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A curated weekday guide to major news and developments over the weekend. Here’s today’s news:


Nearly 360,000 Palestinians have fled Rafah in the week since Israel ordered civilians in the city to evacuate, the U.N. agency for Palestinian refugees (UNRWA) said today. Israel has said the evacuations will protect civilians, but UNRWA says there is nowhere safe for them to go, calling the evacuation orders as “the forced and inhumane displacement of Palestinians.” 

Israeli forces continued to advance on Rafah yesterday and launched another operation against Hamas in northern Gaza. IDF spokesperson Daniel Hagari described the Rafah operation as “precise” and “limited in scope,” saying the military was avoiding the city’s “densely populated areas.” The Israel military claimed yesterday it had killed 10 Hamas militants in Rafah and dismantled a series of tunnel shafts. The military also said its troops had operated overnight in Jabalia refugee camp after airstrikes on around 30 Hamas targets. Residents and medics said several people were killed and wounded. Miriam Berger, Niha Masih, Leo Sands, and Claire Parker report for the Washington Post; Nidal Al-Mughrabi reports for Reuters.

Israel is observing Memorial Day, an annual commemoration for fallen soldiers and victims of terrorist attacks. Prime Minister Benjamin Netanyahu is scheduled to attend a ceremony today in Jerusalem, and will later appear at a commemoration for Israeli victims of terrorism. While Memorial Day is a traditional annual commemoration, this year’s ceremony is widely viewed as taking on greater significance in the wake of the Oct. 7 Hamas attacks. Aaron Boxerman reports for the New York Times.


Israeli forces should “get out of Gaza,” Secretary of State Antony Blinken told CBS Face the Nation yesterday. Delivering some of the Biden administration’s strongest criticism of Israel’s conduct in the Gaza war, Blinken said that while Washington has worked with Arab countries to develop “credible plans for security, for governance, for rebuilding” Gaza, “We haven’t seen that come from Israel.” Blinken’s comments follow the State Department issuing a report to Congress on Friday raising “substantial questions” regarding Israel’s efforts to protect civilians in Gaza. Readers may be interested in John Ramming Chappell’s analysis of the report for Just Security. Josh Boak reports for AP News; Barak Ravid reports for Axios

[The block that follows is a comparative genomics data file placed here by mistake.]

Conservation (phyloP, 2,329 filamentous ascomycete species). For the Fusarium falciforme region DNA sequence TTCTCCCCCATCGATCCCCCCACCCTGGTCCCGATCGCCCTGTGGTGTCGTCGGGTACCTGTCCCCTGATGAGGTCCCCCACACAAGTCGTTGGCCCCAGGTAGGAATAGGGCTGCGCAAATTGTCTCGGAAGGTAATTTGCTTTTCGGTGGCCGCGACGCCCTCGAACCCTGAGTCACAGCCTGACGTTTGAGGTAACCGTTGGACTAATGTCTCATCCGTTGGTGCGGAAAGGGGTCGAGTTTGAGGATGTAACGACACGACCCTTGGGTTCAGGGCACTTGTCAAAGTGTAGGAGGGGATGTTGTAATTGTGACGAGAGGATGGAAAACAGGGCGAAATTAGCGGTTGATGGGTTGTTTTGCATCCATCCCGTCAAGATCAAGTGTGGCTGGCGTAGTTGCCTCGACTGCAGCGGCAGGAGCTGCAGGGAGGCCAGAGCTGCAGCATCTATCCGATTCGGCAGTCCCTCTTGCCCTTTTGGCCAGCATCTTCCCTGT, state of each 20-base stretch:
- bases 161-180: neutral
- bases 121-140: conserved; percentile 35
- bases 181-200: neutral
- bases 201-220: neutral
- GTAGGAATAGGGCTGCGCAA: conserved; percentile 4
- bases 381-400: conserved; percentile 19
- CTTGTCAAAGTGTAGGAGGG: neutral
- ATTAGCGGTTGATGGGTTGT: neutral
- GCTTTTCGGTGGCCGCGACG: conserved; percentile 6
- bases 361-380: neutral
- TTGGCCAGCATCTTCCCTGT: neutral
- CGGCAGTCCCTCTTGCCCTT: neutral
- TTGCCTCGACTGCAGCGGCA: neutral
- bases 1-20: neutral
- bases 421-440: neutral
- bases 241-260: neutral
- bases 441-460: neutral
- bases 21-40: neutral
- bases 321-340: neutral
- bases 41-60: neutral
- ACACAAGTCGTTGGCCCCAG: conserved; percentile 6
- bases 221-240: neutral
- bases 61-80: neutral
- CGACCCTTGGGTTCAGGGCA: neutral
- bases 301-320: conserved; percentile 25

Halting arms exports to Israel is “not a wise path” and would only help Hamas, British foreign secretary David Cameron said yesterday. Asked whether the United Kingdom would follow the United States in threatening to cut weapons supply to Israel if it launched a major attack on Rafah, Cameron said the countries cannot be compared because unlike Washington, Britain supplies a small amount of Israel’s weapons. AP News reports; Sam Francis reports for BBC News.


Thousands more civilians have fled Russia’s renewed ground offensive in Ukraine’s northeast, Ukrainian officials said yesterday. The intense fighting has forced at least one Ukrainian unit to withdraw from the Kharkiv region, capitulating more land to Moscow in the contested “gray zone” along the Russian border. NBC News reports. 

The Russian defense ministry said today its air defense systems destroyed 16 missiles and 31 drones Ukraine launched overnight. Five houses were damaged in the city of Belgorod, but preliminary information suggests there were no injuries, Governor Vyacheslav Gladkov wrote on Telegram. Reuters reports.